Biography: He was born Miloslav Kovacik, in Pukanec, Czechoslovakia, on December 20, 1919. He was the son of John Kovacik and Elena Schove and went to school at PS#75 in New York City and graduated from Theodore Roosevelt High School. He continued his education at City College of New York and completed two years of studies. He also worked as a New York City fireman prior to the war.
Service Time: When he entered the service on January 16, 1942, he was listed as Milton Kovac, which was an obvious change to simplify his name, but as time went on, he became known as Milo Kovac to all he served with. He received his basic training at Fort Bragg, North Carolina, with specialized field artillery instrument and survey section instruction. He was chosen for Officer Candidate Training and received his commission as a Second Lieutenant in November of 1942.
Milo was sent directly to Europe as a replacement and was assigned to the 813th Tank Destroyer Battalion as a platoon leader and continued in that position throughout the war. In November of 1944, while in France, Milo was wounded when a bullet went through his left hand. He was evacuated and treated but when he was released from the hospital, he was assigned to the 398th Military Police Battalion. He served as a platoon leader and Company Executive Officer.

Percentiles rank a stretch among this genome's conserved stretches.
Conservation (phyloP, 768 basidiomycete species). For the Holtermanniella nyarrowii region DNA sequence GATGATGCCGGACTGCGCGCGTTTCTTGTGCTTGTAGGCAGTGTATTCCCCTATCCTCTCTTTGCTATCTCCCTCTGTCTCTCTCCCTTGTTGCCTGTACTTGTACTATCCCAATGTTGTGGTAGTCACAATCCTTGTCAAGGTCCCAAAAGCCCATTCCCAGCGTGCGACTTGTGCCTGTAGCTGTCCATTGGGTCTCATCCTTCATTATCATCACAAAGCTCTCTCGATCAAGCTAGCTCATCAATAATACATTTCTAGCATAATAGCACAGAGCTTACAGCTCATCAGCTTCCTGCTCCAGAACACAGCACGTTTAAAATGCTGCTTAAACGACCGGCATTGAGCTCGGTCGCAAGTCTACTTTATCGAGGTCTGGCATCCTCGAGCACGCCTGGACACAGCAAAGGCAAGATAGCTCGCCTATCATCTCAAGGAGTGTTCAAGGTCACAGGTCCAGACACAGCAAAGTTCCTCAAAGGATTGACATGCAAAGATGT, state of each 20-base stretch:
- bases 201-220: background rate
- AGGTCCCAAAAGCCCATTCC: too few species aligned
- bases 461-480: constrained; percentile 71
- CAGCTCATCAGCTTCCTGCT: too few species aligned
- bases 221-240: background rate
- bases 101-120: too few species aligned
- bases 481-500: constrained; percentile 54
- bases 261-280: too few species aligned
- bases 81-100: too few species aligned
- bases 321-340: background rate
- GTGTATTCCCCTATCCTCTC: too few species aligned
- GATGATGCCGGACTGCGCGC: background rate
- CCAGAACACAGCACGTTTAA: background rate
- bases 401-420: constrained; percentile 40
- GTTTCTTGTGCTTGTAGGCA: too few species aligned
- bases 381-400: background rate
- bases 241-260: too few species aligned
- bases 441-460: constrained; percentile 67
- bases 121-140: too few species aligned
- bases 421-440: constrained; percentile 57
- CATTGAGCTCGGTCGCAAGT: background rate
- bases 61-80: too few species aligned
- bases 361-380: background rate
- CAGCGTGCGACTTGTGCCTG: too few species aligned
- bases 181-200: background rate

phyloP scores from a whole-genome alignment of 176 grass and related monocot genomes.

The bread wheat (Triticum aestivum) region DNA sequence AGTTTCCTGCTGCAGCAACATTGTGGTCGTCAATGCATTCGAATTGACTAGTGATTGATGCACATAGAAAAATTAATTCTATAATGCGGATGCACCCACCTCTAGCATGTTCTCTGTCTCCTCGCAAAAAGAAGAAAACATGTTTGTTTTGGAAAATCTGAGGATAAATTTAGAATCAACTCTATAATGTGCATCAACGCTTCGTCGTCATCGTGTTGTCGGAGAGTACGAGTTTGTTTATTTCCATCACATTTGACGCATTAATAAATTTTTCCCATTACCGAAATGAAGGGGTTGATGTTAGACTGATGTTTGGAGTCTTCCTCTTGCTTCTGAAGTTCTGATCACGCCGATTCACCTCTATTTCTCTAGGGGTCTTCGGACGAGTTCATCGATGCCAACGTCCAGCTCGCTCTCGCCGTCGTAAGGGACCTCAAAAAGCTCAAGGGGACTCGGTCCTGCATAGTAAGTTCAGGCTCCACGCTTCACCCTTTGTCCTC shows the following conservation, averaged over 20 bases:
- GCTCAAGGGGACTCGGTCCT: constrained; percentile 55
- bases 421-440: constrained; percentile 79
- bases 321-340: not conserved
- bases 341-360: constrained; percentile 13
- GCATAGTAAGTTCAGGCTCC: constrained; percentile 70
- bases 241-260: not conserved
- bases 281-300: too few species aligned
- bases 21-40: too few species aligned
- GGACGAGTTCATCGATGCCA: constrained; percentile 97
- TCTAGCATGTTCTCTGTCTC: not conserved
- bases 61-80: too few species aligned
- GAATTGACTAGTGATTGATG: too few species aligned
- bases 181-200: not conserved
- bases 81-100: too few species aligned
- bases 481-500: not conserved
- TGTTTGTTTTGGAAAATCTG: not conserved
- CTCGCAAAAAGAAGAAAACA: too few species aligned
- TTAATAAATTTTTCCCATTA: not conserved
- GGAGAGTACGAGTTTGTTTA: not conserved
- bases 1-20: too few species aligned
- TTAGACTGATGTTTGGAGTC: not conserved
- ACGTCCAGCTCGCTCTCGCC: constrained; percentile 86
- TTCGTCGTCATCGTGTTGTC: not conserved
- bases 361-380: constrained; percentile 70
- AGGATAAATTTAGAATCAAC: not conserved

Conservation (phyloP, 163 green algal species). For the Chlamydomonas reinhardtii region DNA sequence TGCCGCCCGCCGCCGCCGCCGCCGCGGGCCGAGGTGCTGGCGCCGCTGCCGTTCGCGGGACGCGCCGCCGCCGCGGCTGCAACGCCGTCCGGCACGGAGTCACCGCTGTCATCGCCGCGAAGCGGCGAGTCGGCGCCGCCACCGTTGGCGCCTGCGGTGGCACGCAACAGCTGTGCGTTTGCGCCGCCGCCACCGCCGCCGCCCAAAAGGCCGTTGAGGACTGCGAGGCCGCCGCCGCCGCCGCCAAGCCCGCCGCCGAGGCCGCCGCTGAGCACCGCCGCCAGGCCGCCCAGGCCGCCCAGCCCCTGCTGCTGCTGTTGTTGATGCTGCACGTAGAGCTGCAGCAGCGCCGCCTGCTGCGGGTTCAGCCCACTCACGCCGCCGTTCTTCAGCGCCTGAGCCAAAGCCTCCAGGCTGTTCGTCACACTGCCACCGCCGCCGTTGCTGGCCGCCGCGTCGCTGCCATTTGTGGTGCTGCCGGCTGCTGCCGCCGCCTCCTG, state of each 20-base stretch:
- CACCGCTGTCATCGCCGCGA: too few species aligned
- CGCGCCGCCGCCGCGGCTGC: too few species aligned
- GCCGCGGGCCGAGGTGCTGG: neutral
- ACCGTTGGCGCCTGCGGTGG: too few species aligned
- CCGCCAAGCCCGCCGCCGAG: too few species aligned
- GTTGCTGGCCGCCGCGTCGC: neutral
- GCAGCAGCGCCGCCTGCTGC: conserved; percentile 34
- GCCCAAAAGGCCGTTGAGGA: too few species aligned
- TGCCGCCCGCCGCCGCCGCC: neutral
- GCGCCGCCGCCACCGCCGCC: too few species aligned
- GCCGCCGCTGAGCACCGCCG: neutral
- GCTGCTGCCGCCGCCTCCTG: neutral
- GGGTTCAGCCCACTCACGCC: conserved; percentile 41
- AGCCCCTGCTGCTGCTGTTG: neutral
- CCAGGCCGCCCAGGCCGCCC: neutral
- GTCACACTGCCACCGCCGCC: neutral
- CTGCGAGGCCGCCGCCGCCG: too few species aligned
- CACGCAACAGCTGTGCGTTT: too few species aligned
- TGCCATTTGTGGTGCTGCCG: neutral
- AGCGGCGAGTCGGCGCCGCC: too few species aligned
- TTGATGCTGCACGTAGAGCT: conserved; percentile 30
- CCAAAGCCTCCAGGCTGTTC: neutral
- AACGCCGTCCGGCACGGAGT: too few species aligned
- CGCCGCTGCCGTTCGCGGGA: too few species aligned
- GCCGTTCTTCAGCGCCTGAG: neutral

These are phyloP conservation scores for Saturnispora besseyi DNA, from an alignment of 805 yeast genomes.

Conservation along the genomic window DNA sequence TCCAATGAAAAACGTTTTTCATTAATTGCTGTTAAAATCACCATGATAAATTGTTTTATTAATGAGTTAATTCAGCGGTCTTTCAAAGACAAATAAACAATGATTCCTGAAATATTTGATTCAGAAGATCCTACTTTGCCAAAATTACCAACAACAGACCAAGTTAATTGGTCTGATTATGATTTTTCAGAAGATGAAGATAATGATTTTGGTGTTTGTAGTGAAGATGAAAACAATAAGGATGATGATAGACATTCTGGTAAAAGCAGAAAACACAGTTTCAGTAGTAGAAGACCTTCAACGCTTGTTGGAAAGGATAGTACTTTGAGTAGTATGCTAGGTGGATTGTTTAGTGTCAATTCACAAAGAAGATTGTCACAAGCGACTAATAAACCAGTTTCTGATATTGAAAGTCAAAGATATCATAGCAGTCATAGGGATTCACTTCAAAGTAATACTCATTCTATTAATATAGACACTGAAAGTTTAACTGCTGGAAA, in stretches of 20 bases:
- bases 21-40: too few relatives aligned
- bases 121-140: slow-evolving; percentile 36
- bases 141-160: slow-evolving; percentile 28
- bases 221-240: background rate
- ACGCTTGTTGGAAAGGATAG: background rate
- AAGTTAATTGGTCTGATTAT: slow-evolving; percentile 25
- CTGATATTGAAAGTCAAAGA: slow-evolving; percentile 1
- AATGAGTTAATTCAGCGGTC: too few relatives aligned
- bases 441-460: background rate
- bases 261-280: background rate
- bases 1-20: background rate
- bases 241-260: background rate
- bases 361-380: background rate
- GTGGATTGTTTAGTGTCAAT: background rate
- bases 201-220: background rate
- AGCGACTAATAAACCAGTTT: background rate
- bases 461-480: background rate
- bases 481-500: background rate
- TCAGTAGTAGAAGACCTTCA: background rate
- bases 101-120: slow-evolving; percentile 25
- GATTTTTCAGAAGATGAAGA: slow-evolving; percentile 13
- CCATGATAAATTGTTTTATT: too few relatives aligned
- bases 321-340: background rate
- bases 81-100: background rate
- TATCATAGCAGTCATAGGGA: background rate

Milo was honorably discharged on January 19, 1946. He received credit for participation in the campaigns of Tunisia, Sicily, Normandy, Northern France and Rhineland. He had reached the rank of First Lieutenant and received the Purple Heart for his wounds.
Milo remained in the Army Reserves and on November 2, 1950, he was recalled to active-duty for the Korean Police Action. He was assigned to the 338th Military Intelligence Services Battalion, which was stationed at Ft. Meade, Maryland. Milo became an IPW (Interrogation Prisoners of War) Detachment Commander and Motor and Mess Officer. He was released from active-duty on May 2, 1952, and remained in the Active Reserve until October 15, 1961, when was recalled to active-duty again and assigned to the 14th Military Intelligence Battalion. Beginning on November 8, 1961, he was placed on special duty with the 1st Military Intelligence Battalion, which was an active Army Unit. He became the unit's unit S-3 (Staff) Officer until July 10, 1962, when was finally released from active-duty with his reserve unit on August 8, 1962. He had reached the rank of Lieutenant Colonel.
While Milo was not serving in the military, he was serving his community in the New York City Fire Department. He was also a member of the Immanual Lutheran Church and the Whitestone Boosters Civic Association. In 1949, he married the former Anne Mikulec who was born in Stara Tura, Czechoslovakia. She was the daughter of Thomas Mikulec and Anna Didec. The new couple had two sons, Robert, born in 1950, and Ronald in 1954. They made their residence in Whitestone, New York.
Milo passed away in April of 1979 and was buried in the Woodlawn Cemetery in New York. His family remembers him as a great warrior and a true role model. I want to thank Milo's son, Ronald, for providing the photos and information for this tribute.